Close to his room was another patient, Liz Nerima Oganga, who at the time of the interview at 2pm on Thursday, was on her 16th drip of water and medication. She was admitted at midnight on Wednesday.

“I only ate a small piece of fish and spinach at the wedding. By Monday, however, I had severe bouts of diarrhoea accompanied by extreme fatigue.

"By Wednesday, I was crawling on my knees; the pain was unbearable. The doctors say the dehydration affected my kidneys,” she said. Her son has also been unwell and was on Thursday afternoon being attended to at the same hospital.

Another guest at the wedding, Pamela Kerre, a cousin of the groom, lost her brother Steve Musalia on Tuesday to cholera complications.

Earlier, on Monday this week, two other close relatives who had also attended the wedding died in Vihiga.

At the time of the interview, Ms Kerre was being discharged from Nairobi Hospital, where she had been hospitalised for two days due to the stomach infection.

'FELL ILL'

“They confirmed my brother had cholera,” she said. “He fell ill on Monday morning and his wife rushed him to a hospital in Komarock later in the day at 5pm.

"But we lost him on Tuesday morning, at 2am. The post-mortem report from Chiromo mortuary shows he died of severe dehydration and multiple organ failure.”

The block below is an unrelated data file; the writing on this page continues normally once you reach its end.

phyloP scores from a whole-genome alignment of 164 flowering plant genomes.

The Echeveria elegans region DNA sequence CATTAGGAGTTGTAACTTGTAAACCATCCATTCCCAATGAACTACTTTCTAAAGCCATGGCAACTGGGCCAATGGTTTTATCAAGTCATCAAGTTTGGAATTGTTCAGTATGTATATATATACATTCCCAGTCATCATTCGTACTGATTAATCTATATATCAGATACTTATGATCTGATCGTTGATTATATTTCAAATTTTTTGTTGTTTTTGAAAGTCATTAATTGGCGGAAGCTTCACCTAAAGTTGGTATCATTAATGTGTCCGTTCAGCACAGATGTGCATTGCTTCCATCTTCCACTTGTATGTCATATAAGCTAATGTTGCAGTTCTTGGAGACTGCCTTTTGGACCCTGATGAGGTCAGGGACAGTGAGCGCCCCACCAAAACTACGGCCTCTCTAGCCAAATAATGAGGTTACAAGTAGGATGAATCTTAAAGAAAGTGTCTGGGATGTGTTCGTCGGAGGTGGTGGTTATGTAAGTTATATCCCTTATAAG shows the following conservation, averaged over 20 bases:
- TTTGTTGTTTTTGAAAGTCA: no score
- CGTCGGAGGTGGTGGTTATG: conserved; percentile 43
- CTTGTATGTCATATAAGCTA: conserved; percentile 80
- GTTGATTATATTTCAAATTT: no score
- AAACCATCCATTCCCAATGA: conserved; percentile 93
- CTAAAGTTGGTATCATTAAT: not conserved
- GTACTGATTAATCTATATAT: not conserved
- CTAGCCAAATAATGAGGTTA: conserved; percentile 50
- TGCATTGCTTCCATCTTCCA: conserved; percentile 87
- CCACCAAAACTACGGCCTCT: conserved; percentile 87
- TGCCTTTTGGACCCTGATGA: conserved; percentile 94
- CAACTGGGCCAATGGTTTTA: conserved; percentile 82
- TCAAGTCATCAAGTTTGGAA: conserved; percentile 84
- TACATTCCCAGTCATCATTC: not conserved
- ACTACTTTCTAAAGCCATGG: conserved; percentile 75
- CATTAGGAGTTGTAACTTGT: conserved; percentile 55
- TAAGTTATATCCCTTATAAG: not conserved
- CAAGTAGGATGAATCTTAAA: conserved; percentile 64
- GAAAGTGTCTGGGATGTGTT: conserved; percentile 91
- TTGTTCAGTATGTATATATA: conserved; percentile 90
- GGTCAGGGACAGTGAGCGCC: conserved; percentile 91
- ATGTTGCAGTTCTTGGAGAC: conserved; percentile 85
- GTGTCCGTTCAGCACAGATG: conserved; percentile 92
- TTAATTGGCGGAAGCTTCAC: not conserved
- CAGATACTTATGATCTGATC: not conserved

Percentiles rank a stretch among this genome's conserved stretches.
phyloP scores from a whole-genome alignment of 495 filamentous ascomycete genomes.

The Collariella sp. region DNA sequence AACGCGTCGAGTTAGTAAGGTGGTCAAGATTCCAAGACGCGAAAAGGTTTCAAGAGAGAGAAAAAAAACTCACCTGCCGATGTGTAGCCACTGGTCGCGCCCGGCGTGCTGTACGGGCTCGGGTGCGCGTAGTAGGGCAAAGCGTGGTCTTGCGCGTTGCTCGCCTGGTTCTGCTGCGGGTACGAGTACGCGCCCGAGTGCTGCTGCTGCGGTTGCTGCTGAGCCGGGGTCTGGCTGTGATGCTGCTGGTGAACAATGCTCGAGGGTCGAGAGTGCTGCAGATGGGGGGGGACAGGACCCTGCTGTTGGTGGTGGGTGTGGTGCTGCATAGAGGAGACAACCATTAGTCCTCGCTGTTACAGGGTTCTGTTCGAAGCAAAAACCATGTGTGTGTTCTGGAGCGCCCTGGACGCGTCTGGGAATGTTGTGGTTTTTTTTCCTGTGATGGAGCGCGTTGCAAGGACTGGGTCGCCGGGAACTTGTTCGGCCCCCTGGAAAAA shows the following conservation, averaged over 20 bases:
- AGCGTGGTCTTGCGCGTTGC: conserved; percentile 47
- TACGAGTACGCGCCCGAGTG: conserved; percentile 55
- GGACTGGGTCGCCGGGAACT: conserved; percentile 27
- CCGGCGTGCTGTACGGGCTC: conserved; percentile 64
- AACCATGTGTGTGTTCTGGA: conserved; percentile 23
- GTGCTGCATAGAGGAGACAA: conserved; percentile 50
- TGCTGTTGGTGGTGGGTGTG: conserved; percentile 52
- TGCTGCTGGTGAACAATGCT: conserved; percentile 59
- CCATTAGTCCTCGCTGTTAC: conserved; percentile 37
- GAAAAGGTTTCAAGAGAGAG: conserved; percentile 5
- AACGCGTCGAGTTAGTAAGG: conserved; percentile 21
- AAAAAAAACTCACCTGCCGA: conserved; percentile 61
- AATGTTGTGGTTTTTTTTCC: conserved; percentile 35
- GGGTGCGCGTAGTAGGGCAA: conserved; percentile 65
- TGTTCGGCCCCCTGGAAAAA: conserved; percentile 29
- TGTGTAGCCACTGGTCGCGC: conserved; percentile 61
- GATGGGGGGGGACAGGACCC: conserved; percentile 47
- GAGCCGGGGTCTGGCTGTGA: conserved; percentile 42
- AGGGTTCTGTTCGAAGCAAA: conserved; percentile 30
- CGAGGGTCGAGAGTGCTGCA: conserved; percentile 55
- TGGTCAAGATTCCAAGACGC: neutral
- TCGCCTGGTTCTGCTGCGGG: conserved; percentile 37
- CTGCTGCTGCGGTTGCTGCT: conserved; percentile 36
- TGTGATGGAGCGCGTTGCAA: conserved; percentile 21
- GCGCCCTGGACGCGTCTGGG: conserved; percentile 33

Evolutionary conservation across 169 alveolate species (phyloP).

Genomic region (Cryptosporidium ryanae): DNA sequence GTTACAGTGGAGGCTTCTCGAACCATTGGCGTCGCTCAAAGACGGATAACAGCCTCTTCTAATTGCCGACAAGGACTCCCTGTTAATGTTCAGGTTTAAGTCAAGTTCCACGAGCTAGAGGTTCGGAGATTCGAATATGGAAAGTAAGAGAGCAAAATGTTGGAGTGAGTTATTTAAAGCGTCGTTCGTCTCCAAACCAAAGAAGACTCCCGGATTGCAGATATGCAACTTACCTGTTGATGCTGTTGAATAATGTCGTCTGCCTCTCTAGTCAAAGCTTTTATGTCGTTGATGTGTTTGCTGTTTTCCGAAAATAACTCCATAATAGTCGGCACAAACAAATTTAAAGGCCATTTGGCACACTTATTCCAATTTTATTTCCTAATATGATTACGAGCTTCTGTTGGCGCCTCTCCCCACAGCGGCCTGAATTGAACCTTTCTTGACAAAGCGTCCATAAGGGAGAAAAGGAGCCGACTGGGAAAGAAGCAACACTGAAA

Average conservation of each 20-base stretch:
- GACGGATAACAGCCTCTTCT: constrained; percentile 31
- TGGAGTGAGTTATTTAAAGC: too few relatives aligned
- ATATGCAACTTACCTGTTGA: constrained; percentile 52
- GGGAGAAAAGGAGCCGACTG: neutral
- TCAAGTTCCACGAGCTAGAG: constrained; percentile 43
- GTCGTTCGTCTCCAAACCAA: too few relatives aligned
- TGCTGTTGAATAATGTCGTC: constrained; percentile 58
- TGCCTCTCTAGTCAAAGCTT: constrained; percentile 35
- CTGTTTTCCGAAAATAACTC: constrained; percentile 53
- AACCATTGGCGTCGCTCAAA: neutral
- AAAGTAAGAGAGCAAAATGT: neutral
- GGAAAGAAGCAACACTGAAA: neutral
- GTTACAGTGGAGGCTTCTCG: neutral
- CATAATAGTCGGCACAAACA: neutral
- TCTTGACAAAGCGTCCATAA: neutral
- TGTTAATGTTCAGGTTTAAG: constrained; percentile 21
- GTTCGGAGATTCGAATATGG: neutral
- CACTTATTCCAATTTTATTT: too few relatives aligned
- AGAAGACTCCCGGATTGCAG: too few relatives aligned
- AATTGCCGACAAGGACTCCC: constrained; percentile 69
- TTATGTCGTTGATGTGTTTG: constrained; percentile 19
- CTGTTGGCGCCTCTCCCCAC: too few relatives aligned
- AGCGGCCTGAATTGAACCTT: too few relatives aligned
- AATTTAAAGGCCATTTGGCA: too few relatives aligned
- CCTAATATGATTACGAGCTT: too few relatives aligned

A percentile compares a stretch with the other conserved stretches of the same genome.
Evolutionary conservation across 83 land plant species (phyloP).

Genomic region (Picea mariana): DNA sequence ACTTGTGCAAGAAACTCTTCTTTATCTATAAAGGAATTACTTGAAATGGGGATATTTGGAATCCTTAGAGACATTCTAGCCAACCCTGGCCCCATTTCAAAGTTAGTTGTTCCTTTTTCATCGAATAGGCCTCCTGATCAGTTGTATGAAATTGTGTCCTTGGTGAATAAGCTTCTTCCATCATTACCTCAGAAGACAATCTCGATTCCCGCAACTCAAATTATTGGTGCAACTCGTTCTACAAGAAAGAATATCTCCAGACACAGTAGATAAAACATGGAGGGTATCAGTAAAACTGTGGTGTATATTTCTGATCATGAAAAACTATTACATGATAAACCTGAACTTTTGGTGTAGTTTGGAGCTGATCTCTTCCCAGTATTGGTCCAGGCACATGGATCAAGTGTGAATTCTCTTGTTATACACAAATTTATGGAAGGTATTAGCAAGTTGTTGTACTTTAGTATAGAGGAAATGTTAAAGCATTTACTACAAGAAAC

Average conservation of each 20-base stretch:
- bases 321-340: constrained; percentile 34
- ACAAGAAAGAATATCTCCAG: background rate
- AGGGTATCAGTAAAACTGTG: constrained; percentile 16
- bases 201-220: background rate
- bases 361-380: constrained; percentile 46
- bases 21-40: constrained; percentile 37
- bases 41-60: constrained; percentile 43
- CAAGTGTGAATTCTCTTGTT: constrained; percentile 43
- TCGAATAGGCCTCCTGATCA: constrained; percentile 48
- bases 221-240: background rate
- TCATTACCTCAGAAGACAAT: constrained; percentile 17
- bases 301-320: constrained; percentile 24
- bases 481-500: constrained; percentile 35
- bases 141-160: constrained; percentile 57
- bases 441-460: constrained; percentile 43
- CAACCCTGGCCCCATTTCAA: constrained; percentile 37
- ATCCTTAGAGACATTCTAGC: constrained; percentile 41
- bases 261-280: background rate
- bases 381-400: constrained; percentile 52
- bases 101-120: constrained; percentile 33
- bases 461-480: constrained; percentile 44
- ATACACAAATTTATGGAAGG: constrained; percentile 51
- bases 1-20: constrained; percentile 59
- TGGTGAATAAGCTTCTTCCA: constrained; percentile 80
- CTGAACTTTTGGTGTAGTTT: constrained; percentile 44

Family members who spoke to the Nation suspect their woes came from the food they ate at the ceremony. There are sketchy details about the hired cateress, who on Thursday refused to comment on the matter.

However, sources close to the company intimated to this newspaper that one of the people who served food at the wedding had been unwell with a stomach infection.

Eric Kibe, the programme director at SafiServe, an organisation that trains food service workers on how to protect consumers from food-borne risks, said Kenyans need to be careful about who cooks their meals.

“We are all food consumers and if you bring a caterer to your event, make sure that you have proof of their well-being,” he said.

“Do they have a food-handling certificate, for instance? This certificate expires every six months, therefore, you should watch out for this.

“But even in your own home, ensure personal hygiene, wash your hands with soap and boil or treat your water.”

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